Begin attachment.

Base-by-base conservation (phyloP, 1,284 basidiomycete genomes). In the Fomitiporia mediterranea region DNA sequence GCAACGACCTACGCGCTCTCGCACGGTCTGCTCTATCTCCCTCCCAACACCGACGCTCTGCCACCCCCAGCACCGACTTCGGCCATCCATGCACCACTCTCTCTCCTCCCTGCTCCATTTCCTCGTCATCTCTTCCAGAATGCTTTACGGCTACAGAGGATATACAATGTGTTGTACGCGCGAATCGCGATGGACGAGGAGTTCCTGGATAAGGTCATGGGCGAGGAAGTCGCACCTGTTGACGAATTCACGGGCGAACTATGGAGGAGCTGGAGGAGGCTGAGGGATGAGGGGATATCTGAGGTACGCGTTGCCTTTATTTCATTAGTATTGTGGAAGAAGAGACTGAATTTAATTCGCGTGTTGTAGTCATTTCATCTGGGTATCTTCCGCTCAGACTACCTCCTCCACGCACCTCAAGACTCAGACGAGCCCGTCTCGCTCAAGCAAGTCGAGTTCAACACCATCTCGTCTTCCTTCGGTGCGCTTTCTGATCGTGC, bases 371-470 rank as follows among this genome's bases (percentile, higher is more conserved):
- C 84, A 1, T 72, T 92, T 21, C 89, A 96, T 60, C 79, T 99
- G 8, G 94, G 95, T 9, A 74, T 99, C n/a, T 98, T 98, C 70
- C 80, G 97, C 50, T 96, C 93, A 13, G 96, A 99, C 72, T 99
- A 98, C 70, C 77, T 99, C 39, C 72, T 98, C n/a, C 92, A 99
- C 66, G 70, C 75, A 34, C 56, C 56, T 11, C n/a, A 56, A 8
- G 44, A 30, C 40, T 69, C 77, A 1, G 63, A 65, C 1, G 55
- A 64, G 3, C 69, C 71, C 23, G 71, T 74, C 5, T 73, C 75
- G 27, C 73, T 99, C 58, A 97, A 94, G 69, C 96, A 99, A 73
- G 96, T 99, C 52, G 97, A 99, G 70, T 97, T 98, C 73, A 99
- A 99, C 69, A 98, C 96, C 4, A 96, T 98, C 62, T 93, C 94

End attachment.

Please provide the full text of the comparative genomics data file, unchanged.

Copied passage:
Base-by-base conservation (phyloP, 1,284 basidiomycete genomes). In the Fomitiporia mediterranea region DNA sequence GCAACGACCTACGCGCTCTCGCACGGTCTGCTCTATCTCCCTCCCAACACCGACGCTCTGCCACCCCCAGCACCGACTTCGGCCATCCATGCACCACTCTCTCTCCTCCCTGCTCCATTTCCTCGTCATCTCTTCCAGAATGCTTTACGGCTACAGAGGATATACAATGTGTTGTACGCGCGAATCGCGATGGACGAGGAGTTCCTGGATAAGGTCATGGGCGAGGAAGTCGCACCTGTTGACGAATTCACGGGCGAACTATGGAGGAGCTGGAGGAGGCTGAGGGATGAGGGGATATCTGAGGTACGCGTTGCCTTTATTTCATTAGTATTGTGGAAGAAGAGACTGAATTTAATTCGCGTGTTGTAGTCATTTCATCTGGGTATCTTCCGCTCAGACTACCTCCTCCACGCACCTCAAGACTCAGACGAGCCCGTCTCGCTCAAGCAAGTCGAGTTCAACACCATCTCGTCTTCCTTCGGTGCGCTTTCTGATCGTGC, bases 371-470 rank as follows among this genome's bases (percentile, higher is more conserved):
- C 84, A 1, T 72, T 92, T 21, C 89, A 96, T 60, C 79, T 99
- G 8, G 94, G 95, T 9, A 74, T 99, C n/a, T 98, T 98, C 70
- C 80, G 97, C 50, T 96, C 93, A 13, G 96, A 99, C 72, T 99
- A 98, C 70, C 77, T 99, C 39, C 72, T 98, C n/a, C 92, A 99
- C 66, G 70, C 75, A 34, C 56, C 56, T 11, C n/a, A 56, A 8
- G 44, A 30, C 40, T 69, C 77, A 1, G 63, A 65, C 1, G 55
- A 64, G 3, C 69, C 71, C 23, G 71, T 74, C 5, T 73, C 75
- G 27, C 73, T 99, C 58, A 97, A 94, G 69, C 96, A 99, A 73
- G 96, T 99, C 52, G 97, A 99, G 70, T 97, T 98, C 73, A 99
- A 99, C 69, A 98, C 96, C 4, A 96, T 98, C 62, T 93, C 94